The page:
GOLD PRICES tracked lower to $1272 per ounce on Wednesday morning in London, while markets waited for US central bank the Federal Reserve's latest FOMC meeting minutes to be released, writes Steffen Grosshauser at BullionVault.
Yesterday's stronger US economic data were followed by comments from both the Atlanta and San Francisco Fed presidents that at least two interest-rate increases may be warranted this year. A third Fed official said that he would push for an interest hike as early as June when officials meet next month.
The US consumer price index (CPI) accelerated by 0.4% in April and showed its biggest increase in more than three years, according to data published by the Department of Labor on Tuesday.
Petrol prices and rents also rose while new housing starts and industrial production recovered by 6.6% and 0.7% respectively, seen by several market observers as indications of a steady inflation build-up.
Gold dropped around 0.5% from $1280 following this news. The yellow metal has rallied around 20% so far this year, as interest rates on government bonds fell, reducing the opportunity cost of holding non-yielding gold bullion.
"The prices have slipped slightly today...that is partly due to speculation or increased bets that the Fed will be listing higher rates this year," said Vyanne Lai, analyst at National Australia Bank.
"Expectations appear to be that minutes will signal that a summer hike is on the cards," agrees currency strategist Stuart Bennett at the Spanish banking group Santander.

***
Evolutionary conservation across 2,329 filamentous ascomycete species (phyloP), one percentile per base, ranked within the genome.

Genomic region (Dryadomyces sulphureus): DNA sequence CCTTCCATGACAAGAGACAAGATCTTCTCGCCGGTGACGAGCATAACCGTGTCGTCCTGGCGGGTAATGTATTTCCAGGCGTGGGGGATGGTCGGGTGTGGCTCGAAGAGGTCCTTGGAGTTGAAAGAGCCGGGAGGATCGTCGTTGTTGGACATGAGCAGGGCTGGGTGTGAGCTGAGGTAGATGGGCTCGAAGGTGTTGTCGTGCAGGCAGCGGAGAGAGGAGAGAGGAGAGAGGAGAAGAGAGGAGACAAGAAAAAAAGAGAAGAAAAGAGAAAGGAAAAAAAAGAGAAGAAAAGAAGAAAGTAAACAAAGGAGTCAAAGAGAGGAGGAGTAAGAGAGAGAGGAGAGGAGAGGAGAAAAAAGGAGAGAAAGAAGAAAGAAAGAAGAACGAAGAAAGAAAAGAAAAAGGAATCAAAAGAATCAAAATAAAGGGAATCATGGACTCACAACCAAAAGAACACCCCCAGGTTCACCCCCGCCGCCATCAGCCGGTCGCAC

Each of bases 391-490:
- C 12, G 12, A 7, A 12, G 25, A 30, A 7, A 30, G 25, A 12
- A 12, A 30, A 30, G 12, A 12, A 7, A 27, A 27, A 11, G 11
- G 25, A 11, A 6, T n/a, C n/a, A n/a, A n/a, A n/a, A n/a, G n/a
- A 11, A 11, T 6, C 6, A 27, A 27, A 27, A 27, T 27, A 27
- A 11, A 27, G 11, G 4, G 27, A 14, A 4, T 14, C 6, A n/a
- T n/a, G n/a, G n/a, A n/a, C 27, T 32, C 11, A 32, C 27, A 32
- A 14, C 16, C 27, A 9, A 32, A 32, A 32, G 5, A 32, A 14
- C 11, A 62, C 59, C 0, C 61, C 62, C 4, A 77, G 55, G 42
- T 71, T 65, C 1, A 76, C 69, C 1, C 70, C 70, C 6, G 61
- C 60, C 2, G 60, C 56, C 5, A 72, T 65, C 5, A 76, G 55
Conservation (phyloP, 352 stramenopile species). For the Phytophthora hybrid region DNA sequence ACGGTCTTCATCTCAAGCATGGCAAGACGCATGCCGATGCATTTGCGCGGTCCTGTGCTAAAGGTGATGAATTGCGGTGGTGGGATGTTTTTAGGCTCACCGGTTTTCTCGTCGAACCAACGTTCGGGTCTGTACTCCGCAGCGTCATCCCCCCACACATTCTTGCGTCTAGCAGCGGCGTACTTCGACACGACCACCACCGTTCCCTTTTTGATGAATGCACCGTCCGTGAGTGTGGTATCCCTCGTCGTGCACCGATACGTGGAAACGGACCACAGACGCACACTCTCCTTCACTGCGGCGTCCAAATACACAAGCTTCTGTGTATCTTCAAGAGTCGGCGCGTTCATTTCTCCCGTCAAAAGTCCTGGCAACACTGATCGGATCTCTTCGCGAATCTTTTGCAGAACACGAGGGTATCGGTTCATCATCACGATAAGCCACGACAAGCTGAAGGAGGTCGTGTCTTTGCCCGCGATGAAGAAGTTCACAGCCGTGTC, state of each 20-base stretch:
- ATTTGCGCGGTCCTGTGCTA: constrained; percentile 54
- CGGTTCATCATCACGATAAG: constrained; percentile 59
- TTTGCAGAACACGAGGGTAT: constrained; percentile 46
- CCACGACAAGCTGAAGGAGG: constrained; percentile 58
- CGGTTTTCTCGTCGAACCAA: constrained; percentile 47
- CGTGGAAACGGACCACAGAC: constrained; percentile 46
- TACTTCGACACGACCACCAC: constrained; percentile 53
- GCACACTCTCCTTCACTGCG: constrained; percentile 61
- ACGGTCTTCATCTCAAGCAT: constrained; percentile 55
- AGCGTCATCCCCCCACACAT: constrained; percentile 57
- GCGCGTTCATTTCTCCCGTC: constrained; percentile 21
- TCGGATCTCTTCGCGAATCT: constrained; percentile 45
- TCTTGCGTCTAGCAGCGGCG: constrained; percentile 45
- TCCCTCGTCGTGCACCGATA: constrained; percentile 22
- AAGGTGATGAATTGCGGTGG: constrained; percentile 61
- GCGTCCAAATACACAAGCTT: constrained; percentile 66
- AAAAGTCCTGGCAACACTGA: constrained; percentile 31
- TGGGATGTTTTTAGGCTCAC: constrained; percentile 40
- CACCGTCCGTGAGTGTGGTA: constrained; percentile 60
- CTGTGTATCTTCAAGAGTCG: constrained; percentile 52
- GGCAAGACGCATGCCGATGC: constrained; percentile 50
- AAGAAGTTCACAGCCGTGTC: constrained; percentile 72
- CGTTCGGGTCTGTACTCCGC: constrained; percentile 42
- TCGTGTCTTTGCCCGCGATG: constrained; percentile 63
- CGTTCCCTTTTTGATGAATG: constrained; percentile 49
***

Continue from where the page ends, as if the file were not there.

The Dollar index, which measures the US Dollar against a basket of six major currencies, climbed 0.3% to 94.83.
Brent crude oil was up slightly to $49.35 per barrel with futures contracts trading at a 6-month high as new wildfire warnings threatened Canada’s oil supplies.
Silver tracked and extended the fall in gold prices, dropping around 1.3% from Tuesday's highs to $17.06 per ounce.
"We have got several risks, so when you start adding them up, it could be that additional risks will sway some investors to add exposure to gold or maybe revisit gold," reckons Denmark's Saxo Bank head of commodity strategy Ole Hansen, who predicts gold jumping to $1400 per ounce again this year, not least on the risk of a possible 'Brexit' vote in the UK's referendum on European Union membership next month.
The world's largest gold-backed exchange traded fund, the SPDR Gold Trust (NYSE Arca: GLD), swelled again on Tuesday, increasing by 0.6% to almost 856 tonnes - the highest level since November 2013.